“Alcohol is for drinking, gas is for cleaning parts, and nitro is for racing!” ~Unknown
Drag racing—the straight dash over a quarter mile from a standing start for the shortest elapsed time—is a form of racing unique to the US.
My husband, Jim, and I spent a recent weekend at the National Hot Rod Association’s 49th Annual World Finals Drag Races in Pomona. Now this wasn’t my first time attending a national drag race. In fact, Pomona is what I would call my “home” track. My youngest son, Jake, competed many years as a junior dragster. The first time I saw my older son race our ‘72 Pro Street Camaro
was at Pomona.
This particular weekend we are here to see and support Elite Performance, Rickie Jones and RJ Race Cars, and most importantly, Jake, who is an engine builder for Elite Performance.
The scene in the pits begins at 8 a.m. Crews roll out the cars and begin wrenching on the engine. Then the drivers arrive later to greet fans, sign autographs and pose for pictures.
Fans sport shirts or hats of their favorite teams and go from pit to pit with bags or backpacks to pick up “fan cards”, decals, posters and other goodies. Actually it’s a version of adult trick-or-treating!
We visit the Elite Performance set up and watch the crew prep the Elite Performance Chevy Camaro. I wander around the corner to give a hug and best wishes to our good friend, Jeg Coughlin, Jr., who is in the lead to clench the 2013 NHRA Pro Street Championship.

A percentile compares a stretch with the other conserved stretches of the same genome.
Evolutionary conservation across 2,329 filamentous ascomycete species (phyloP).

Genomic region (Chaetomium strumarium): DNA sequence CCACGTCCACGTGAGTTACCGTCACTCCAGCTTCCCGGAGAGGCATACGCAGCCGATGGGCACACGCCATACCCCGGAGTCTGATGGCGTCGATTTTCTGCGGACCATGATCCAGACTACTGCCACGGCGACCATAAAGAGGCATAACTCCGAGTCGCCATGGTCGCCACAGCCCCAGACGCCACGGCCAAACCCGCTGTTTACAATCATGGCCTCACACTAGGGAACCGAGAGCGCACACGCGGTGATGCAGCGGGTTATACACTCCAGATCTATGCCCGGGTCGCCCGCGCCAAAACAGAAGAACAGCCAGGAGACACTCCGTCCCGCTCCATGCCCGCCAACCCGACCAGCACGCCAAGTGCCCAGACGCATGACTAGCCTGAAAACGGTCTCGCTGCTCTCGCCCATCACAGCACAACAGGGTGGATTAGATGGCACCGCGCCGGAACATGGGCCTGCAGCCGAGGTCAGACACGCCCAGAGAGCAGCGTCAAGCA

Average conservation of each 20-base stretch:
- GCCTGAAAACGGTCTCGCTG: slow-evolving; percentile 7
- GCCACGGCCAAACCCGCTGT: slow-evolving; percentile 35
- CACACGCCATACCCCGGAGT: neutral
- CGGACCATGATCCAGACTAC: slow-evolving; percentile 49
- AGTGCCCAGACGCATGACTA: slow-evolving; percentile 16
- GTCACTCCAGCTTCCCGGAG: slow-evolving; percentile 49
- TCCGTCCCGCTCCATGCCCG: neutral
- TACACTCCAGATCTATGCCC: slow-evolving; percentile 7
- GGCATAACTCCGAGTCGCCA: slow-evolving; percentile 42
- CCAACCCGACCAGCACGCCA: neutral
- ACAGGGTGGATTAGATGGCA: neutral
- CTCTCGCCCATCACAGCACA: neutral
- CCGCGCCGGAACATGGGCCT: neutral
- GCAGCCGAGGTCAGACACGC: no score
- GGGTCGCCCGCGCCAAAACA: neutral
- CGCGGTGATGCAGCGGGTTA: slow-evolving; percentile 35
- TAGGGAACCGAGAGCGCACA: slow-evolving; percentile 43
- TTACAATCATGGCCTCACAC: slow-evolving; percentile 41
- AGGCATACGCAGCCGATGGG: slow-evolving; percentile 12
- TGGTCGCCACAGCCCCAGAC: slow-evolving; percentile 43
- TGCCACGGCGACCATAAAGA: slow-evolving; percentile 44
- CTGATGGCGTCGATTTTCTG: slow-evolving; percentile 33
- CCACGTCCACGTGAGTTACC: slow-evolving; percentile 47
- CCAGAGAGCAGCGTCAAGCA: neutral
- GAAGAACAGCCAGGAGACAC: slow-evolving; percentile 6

The best possible outcome for Sunday is for Jeg to win the championship and Rickie to get his first NHRA Pro Stock win.
There is a completely different set vocabulary used in drag racing.
Burnout is not long-term exhaustion and diminished interest in work rather spinning the rear tires in water to heat and cleans them prior to a run for better traction. A burnout precedes every run.
Christmas tree: No this is not what we will be decorating next month. It is the noticeable electronic starting device between the lanes on the starting line. It displays a calibrated-light countdown for each driver.
E.T. isn’t the movie here. It is elapsed time, the time it takes a vehicle to travel from the starting line to the finish line.
Holeshot has nothing to do with golf or hockey it is when a driver reacts quicker to the Christmas tree to win a race against an opponent with a quicker e.t.
Jeg, Jr. and Rickie continue to win their rounds. Jeg, Jr. clenches his 5th Pro Stock Title. However it is Rickie, the 26 year-old, who defeats defending world champion, Allen Johnson. Rickie clocks a 6.584 ET at 210.28 MPH in his Elite Motorsports Chevy Camaro to hold off Johnson’s quicker, but losing Team Mopar Dodge Avenger, which finishes in 6.581ET at 211.03 MPH!
“There are only three sports: bullfighting, motor racing, and mountaineering; all the rest are merely games.” ~Ernest Hemingway